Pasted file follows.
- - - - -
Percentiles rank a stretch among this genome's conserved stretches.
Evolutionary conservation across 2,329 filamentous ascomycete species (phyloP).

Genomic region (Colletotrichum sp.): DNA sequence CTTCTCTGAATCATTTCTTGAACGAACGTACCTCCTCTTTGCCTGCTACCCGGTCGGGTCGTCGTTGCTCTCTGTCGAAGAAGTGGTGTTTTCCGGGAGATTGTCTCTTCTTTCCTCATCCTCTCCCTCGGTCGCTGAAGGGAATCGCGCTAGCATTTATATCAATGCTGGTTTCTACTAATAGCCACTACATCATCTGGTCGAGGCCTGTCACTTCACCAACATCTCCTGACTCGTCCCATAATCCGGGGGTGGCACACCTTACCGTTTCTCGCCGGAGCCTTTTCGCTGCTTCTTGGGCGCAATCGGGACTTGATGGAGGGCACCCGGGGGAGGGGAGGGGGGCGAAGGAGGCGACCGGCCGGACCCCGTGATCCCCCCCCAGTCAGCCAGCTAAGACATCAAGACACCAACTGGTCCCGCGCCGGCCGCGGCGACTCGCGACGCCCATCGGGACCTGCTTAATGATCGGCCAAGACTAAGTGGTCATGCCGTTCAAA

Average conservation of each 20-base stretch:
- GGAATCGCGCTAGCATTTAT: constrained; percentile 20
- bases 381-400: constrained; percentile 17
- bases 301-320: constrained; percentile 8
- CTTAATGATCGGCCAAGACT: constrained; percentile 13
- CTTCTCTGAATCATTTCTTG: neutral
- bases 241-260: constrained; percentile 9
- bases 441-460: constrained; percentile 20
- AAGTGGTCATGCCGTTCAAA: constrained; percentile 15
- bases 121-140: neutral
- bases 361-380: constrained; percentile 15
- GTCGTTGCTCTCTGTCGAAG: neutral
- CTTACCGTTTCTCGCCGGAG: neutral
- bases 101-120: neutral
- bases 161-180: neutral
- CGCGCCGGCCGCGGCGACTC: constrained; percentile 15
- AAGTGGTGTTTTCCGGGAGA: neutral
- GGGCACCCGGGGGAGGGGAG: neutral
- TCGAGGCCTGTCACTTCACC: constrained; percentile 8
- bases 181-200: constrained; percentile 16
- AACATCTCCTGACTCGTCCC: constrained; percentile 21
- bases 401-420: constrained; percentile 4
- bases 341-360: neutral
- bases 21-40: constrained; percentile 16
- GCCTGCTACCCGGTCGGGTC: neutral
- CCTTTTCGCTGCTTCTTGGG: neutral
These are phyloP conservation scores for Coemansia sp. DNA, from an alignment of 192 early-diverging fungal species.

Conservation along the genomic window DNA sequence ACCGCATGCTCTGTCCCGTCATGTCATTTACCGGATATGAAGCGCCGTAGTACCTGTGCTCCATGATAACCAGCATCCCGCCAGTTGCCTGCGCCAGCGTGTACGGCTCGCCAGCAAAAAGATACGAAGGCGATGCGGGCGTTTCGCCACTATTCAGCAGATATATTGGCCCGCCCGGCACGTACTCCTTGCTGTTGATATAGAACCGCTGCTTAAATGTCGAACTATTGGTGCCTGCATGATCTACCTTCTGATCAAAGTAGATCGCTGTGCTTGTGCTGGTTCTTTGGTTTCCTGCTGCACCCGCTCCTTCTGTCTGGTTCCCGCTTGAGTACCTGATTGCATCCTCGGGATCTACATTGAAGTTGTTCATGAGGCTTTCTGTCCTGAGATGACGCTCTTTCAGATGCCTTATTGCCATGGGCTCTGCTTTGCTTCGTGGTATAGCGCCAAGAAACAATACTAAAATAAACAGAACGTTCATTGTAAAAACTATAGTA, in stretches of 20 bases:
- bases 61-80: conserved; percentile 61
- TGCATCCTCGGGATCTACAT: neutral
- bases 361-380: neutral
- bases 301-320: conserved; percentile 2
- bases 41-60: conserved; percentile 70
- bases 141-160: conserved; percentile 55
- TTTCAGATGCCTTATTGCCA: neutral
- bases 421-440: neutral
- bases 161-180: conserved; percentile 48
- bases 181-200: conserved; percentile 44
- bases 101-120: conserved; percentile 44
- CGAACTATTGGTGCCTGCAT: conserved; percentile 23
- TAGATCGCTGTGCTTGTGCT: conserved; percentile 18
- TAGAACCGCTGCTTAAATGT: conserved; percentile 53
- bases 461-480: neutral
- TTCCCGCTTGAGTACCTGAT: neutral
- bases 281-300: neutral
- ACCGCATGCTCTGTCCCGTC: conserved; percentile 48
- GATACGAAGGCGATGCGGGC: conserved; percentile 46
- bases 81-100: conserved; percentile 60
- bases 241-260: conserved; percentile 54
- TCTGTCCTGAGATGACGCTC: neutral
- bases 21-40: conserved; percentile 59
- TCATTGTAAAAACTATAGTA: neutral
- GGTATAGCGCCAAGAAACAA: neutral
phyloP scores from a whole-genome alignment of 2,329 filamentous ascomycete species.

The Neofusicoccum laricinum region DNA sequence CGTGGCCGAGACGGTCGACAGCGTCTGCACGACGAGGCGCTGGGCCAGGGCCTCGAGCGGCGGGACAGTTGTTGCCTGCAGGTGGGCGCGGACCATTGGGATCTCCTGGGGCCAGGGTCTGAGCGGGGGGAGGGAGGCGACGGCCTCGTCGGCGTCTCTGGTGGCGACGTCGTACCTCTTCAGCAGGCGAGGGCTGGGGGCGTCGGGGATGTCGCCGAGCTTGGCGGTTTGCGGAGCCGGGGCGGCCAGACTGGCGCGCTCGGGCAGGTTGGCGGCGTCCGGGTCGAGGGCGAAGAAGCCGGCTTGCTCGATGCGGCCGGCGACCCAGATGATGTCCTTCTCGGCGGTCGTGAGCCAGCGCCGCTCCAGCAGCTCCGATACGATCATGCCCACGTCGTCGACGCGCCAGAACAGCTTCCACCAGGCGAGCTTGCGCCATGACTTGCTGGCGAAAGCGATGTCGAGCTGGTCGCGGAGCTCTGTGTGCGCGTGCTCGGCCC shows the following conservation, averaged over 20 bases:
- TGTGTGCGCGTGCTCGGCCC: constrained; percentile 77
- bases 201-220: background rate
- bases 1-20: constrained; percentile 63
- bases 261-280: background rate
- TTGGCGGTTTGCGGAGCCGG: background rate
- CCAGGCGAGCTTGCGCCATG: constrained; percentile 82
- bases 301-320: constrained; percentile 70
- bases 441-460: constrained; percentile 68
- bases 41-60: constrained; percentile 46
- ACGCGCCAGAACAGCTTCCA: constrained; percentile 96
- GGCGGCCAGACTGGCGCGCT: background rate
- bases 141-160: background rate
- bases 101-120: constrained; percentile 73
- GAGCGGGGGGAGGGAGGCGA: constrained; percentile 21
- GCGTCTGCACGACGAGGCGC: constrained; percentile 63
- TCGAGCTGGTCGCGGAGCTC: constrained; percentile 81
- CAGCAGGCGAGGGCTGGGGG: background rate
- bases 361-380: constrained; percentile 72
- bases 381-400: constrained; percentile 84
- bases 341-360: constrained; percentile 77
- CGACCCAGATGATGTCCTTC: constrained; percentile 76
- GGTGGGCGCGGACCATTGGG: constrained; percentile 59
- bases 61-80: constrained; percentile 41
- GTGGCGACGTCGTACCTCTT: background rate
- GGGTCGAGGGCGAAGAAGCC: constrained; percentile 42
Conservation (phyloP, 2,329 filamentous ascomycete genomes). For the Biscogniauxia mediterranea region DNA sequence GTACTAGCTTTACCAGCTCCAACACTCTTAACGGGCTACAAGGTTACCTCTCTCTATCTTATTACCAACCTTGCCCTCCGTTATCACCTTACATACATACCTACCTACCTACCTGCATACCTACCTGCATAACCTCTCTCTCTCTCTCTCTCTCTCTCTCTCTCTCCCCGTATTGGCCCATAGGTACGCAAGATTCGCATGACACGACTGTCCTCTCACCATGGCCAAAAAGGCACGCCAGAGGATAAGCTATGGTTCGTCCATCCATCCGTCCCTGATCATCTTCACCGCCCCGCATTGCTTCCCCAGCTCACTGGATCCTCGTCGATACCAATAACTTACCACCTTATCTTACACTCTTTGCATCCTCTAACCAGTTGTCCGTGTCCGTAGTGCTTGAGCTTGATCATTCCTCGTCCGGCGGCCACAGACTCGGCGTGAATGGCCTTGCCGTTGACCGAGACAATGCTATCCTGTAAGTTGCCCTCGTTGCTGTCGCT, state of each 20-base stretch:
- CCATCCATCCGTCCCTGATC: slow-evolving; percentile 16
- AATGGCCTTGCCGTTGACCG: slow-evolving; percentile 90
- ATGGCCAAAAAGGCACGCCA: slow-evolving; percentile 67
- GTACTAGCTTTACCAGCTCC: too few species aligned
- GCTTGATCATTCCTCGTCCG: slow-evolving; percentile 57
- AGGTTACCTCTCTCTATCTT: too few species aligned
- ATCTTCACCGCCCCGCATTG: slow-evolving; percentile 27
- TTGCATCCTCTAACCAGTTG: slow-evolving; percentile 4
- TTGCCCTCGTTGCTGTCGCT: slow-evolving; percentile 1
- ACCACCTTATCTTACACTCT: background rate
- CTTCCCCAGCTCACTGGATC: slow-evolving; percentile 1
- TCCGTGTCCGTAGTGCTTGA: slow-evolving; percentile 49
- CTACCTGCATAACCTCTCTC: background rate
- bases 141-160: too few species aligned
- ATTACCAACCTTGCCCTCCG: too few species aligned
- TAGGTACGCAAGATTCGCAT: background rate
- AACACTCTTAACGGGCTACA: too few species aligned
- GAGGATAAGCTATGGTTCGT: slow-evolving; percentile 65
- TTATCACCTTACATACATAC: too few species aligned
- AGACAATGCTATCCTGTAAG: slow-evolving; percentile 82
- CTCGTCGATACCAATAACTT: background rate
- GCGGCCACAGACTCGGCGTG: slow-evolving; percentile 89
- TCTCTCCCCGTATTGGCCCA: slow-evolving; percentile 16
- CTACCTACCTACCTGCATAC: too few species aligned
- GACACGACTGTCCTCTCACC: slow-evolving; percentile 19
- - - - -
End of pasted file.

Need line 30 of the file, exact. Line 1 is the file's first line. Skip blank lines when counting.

These are phyloP conservation scores for Coemansia sp. DNA, from an alignment of 192 early-diverging fungal species.